No Debate: With 10 Titles, Lakers' Phil Jackson Is the Greatest Coach

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By Michael Wilbon
Tuesday, June 16, 2009

ORLANDO

It's been so insulting all these years that Phil Jackson has often been dismissed, even by some allegedly intelligent basketball people, as merely the benefactor of great talent. Right through the pregame moments of Game 5 here Sunday night, the players were the benefactors, because they were being coached by Jackson.

Quick story: The Lakers, their coach included, were concerned in the hours before Game 5 that they were overly excited about trying to close out the NBA Finals. So many coaches, even the great ones, would have actively tried to calm their players in the moments leading up to tip-off, but not Jackson.

His solution?

"Sit and be quiet for a few minutes before the game," he said. Rather than "filling up our brains with information," Jackson said he would have his team "take a few moments of silence."

No other coach in the NBA would have taken that approach; then again, no other coach in NBA history has won 10 championships. We don't have to confine the praise today for Phil Jackson to just basketball either. No manager ever won 10 World Series. No coach ever won 10 NFL championships. And it isn't just an issue of longevity; Jackson has won 10 of the last 19 NBA championships, and didn't even coach in two of those seasons.

He's had great players and just as importantly -- probably more importantly -- they've had him. Michael Jordan never won squat before he played for Jackson. Shaq never won before he went to Los Angeles to play for Jackson. Bryant couldn't even get the Lakers to the playoffs during the season Jackson was on a self-described "sabbatical."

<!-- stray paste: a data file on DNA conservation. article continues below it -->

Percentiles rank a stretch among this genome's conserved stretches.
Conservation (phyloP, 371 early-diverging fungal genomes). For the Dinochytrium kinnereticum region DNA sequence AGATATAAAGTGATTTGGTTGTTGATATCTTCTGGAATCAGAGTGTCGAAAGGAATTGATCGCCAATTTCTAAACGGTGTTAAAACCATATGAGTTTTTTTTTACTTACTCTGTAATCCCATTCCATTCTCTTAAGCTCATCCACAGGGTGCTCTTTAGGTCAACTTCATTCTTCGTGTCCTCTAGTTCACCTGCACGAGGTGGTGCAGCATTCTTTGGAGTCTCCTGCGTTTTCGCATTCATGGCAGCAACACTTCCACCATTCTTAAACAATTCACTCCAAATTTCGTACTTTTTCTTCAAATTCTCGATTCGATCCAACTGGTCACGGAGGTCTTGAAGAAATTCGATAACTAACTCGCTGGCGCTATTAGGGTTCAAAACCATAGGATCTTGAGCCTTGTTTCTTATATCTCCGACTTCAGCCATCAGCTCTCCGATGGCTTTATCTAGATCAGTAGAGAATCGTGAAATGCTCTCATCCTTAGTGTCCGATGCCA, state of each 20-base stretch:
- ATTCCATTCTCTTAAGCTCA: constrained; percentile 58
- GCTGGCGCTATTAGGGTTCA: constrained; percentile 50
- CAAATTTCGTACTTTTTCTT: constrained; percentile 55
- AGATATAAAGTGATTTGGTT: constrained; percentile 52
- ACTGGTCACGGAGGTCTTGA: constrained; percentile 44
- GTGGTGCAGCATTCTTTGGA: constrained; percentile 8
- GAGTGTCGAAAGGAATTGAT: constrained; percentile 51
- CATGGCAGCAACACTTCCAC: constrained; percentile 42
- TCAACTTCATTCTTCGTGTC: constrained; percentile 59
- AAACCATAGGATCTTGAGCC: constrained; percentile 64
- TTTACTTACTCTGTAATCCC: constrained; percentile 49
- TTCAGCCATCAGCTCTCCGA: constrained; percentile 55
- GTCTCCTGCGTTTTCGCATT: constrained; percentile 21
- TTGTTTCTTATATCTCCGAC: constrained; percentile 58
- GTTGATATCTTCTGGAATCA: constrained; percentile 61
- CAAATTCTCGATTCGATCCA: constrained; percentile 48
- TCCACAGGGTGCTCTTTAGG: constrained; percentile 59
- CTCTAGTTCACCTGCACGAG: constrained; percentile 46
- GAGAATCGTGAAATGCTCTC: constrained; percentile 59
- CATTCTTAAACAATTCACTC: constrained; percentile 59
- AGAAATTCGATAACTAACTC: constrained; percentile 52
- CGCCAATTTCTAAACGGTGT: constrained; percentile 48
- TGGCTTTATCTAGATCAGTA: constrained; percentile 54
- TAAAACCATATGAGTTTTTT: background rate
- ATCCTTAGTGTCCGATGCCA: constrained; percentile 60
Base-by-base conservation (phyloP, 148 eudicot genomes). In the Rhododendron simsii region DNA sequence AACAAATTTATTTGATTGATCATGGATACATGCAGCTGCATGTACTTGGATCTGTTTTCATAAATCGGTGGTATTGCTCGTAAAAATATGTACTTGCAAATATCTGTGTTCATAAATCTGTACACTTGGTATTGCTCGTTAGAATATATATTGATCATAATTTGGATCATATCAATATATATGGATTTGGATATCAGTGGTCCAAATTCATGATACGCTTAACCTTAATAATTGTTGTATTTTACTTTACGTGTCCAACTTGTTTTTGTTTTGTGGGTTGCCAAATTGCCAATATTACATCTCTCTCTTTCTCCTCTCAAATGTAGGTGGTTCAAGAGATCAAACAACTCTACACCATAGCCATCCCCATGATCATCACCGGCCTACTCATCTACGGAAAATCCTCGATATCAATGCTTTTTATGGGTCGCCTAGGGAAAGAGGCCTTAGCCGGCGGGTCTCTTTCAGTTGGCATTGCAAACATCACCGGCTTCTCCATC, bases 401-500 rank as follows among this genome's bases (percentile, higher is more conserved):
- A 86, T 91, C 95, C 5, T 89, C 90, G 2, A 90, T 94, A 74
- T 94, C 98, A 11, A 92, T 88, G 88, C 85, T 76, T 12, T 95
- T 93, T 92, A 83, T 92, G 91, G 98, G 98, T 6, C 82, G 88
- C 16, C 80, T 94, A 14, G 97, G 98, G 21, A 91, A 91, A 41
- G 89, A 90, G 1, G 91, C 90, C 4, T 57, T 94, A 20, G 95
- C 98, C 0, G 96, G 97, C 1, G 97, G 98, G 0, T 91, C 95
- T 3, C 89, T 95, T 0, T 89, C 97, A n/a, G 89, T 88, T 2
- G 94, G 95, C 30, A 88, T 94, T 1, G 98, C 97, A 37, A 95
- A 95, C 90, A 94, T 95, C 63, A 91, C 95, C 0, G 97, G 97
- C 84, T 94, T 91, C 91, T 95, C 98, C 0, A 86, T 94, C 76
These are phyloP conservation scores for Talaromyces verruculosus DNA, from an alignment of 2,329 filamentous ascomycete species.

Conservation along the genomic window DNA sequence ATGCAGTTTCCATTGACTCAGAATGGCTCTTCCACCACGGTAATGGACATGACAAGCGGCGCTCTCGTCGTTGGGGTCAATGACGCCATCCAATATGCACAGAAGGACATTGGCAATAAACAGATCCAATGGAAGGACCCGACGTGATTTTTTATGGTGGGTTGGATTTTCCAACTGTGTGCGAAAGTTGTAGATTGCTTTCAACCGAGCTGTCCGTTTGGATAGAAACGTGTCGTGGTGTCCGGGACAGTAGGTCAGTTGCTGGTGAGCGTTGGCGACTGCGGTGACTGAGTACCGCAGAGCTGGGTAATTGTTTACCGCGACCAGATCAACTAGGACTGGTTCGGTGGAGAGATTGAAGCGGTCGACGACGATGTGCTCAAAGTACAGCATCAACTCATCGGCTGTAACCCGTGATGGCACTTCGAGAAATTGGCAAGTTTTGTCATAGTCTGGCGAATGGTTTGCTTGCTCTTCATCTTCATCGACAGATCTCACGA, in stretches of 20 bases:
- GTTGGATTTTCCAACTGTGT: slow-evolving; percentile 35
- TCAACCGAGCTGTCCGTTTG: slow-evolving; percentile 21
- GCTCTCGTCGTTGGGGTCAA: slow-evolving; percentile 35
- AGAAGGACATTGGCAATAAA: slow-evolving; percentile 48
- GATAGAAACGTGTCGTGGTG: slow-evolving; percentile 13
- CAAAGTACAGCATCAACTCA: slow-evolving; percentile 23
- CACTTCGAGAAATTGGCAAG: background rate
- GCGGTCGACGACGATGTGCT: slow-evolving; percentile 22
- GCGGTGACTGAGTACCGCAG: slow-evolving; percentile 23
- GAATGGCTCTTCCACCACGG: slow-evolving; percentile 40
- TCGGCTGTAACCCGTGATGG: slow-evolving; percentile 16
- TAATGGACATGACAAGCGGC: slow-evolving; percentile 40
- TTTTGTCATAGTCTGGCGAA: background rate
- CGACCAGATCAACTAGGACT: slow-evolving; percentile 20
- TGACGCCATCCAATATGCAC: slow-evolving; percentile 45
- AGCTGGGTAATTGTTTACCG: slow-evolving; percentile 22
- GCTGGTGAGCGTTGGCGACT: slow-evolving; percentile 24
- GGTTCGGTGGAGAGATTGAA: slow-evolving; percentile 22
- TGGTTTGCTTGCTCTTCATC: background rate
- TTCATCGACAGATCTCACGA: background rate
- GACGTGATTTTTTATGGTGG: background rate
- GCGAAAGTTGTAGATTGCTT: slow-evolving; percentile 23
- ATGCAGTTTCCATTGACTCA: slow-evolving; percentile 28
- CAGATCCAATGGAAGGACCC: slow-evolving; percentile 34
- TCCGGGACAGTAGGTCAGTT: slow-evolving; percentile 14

The great Celtics boss Red Auerbach, with his nine NBA titles, and the wondrous John Wooden of UCLA, who won 10 NCAA championships in 12 seasons, have to move over. Same goes for Scotty Bowman, who won nine Stanley Cups with the Montreal Canadiens, Pittsburgh Penguins and Detroit Red Wings. Blasphemous as it may sound, they've been surpassed.

Occasionally, even in a subjective arena, there is objective criteria for judging greatness. Jackson's 10th championship is the equivalent of Tiger Woods winning a 19th major championship to surpass Jack Nicklaus.

"If I'm right," Orlando Coach Stan Van Gundy said before Game 5, "the guy has won 51 playoff series now. Check your record book and see how many coaches have even won 50 playoff games. It's fewer than 20 [actually 18] and this guy has won 51 playoff series. It's incomprehensible."

Van Gundy expressed just the right annoyance at the notion that Jackson has somehow had an unfair advantage because he coached three of the game's greatest players. "I don't know of a team," Van Gundy said, "that has ever won it once that doesn't have great players. I mean, tell me the team that didn't have great players that won a championship. I'm unaware.

"And yeah, he's had great players, but the guy wins all the time. . . . You can't give him short shrift. I don't know Phil Jackson at all. You guys know him better than I do. But damn, you look at the guy's record. It's undeniable."


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